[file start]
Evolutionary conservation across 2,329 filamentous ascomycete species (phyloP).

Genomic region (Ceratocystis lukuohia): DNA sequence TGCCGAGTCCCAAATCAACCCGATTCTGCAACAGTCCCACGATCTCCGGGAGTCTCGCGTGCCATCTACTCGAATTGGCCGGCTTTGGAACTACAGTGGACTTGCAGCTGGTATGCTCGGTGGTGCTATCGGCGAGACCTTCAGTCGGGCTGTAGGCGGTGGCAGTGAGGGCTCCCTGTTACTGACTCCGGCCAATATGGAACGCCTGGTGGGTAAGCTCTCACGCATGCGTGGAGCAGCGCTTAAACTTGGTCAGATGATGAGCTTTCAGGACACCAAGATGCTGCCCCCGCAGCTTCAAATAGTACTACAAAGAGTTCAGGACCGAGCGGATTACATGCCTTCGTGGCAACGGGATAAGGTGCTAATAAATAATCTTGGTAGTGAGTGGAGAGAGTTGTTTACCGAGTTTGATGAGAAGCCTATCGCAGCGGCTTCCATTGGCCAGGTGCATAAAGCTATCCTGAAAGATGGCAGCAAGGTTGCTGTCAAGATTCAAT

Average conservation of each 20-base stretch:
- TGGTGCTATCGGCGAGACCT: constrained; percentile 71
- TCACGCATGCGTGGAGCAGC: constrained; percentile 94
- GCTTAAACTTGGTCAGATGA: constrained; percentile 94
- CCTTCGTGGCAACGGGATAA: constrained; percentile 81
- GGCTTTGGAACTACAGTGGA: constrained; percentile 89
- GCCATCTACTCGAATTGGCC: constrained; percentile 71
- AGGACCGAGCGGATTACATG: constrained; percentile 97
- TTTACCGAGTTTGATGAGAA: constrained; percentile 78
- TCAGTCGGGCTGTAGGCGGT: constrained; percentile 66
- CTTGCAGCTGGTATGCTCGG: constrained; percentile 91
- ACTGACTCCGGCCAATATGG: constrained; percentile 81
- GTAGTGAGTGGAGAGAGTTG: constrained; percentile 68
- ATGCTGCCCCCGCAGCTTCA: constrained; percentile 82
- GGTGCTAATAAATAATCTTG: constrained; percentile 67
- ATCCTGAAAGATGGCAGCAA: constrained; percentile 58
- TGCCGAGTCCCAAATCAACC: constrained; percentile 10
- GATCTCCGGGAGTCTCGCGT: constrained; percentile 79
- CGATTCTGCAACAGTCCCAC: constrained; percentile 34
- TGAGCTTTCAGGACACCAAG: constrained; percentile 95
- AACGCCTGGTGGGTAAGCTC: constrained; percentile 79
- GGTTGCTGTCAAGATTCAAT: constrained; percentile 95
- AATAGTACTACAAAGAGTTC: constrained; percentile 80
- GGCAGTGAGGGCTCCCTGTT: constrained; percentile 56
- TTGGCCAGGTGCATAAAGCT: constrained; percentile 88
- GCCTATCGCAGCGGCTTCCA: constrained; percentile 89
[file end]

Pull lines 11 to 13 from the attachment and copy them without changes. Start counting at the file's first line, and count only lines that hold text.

- TTTACCGAGTTTGATGAGAA: constrained; percentile 78
- TCAGTCGGGCTGTAGGCGGT: constrained; percentile 66
- CTTGCAGCTGGTATGCTCGG: constrained; percentile 91